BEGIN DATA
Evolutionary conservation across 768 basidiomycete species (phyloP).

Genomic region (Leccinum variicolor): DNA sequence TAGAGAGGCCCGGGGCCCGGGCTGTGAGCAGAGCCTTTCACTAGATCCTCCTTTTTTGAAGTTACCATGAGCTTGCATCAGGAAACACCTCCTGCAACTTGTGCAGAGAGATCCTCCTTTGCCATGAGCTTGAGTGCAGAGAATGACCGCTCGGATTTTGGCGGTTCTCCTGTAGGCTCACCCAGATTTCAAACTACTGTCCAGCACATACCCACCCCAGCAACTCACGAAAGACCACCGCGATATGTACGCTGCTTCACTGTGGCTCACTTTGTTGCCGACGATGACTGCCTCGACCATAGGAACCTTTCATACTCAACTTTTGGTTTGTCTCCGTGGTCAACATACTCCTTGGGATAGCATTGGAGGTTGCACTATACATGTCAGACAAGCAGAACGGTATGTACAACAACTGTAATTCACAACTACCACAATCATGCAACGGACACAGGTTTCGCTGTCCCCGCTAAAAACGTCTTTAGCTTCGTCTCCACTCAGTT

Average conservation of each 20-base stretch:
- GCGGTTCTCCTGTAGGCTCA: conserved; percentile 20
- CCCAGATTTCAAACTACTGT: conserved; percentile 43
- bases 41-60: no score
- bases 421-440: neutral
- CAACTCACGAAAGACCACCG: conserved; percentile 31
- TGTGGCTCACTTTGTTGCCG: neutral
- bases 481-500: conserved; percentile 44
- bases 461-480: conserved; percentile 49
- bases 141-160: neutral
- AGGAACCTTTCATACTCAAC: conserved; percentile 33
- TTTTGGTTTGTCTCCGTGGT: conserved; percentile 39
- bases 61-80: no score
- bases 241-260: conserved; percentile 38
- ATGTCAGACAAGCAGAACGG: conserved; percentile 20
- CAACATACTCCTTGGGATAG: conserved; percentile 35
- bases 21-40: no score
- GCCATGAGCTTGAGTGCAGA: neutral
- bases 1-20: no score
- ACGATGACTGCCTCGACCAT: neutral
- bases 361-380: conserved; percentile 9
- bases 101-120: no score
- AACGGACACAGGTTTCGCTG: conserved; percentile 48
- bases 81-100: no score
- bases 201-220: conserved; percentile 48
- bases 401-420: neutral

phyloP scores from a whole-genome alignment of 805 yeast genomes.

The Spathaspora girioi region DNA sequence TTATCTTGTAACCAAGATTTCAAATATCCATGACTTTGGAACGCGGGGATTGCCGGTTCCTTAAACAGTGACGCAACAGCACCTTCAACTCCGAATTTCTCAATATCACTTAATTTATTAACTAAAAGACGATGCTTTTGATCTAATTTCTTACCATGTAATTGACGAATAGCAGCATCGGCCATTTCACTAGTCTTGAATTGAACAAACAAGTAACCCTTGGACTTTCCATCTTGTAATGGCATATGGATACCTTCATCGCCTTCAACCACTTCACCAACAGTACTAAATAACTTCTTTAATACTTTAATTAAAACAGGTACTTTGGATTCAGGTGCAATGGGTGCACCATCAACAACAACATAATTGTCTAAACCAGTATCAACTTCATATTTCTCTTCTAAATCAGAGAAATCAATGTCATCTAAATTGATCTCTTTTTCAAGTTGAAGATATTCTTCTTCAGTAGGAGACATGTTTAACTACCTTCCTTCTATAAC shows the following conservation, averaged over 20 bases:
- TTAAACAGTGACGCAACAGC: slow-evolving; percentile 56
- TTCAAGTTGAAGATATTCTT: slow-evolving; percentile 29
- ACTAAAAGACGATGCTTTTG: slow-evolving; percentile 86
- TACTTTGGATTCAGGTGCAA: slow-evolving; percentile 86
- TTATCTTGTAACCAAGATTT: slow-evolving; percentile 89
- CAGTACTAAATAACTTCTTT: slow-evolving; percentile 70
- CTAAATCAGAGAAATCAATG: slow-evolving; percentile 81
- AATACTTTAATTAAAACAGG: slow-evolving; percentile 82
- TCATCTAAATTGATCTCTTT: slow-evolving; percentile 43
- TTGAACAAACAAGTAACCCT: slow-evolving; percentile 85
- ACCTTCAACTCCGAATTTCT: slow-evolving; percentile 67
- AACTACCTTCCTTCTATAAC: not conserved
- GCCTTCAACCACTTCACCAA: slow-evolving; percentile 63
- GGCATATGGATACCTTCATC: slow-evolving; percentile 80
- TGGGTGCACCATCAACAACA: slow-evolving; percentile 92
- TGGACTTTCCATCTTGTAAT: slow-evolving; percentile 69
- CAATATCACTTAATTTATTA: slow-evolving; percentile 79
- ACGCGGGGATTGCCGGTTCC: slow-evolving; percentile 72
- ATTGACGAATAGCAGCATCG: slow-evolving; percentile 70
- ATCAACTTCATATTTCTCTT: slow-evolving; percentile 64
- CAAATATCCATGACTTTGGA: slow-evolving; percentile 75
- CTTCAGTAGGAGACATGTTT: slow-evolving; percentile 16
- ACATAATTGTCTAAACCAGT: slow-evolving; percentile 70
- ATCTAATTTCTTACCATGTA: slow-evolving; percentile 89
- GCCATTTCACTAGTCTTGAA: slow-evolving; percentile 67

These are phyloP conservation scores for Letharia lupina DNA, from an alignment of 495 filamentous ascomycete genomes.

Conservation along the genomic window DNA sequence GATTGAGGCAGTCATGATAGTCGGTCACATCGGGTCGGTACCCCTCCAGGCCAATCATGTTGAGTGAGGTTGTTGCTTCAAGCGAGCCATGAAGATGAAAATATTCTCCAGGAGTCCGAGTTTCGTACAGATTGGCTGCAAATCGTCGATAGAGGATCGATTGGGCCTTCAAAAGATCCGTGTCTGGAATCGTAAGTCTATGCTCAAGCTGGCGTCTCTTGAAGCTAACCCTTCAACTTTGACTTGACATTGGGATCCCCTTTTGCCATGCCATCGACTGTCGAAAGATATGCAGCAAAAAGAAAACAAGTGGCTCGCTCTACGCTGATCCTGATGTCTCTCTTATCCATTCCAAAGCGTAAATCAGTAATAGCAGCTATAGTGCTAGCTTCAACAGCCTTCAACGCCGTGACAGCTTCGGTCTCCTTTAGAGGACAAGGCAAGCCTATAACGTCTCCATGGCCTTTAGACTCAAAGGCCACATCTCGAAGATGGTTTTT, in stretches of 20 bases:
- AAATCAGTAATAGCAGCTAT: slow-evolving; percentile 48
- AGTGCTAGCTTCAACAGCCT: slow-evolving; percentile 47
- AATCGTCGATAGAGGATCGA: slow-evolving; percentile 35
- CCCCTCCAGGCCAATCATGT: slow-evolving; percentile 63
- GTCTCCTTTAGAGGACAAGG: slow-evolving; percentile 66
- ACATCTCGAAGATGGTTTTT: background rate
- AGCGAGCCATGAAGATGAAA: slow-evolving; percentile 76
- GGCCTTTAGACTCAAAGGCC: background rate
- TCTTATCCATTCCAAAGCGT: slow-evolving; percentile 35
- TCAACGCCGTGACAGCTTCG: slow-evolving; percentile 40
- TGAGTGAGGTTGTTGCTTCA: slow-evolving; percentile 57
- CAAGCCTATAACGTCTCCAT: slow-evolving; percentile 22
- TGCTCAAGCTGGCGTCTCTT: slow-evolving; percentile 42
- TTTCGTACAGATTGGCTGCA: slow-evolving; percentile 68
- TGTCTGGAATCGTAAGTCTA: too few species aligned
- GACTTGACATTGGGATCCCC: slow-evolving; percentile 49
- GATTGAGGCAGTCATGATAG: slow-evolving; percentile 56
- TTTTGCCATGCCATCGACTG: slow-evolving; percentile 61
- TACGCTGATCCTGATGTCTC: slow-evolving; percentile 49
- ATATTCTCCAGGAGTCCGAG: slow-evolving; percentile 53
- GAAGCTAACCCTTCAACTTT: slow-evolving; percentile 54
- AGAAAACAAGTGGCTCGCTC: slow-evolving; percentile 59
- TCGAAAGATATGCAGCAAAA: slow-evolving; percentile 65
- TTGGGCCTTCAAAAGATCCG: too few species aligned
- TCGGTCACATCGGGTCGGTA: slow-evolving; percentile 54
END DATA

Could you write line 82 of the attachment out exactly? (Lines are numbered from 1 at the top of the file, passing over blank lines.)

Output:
- TCGGTCACATCGGGTCGGTA: slow-evolving; percentile 54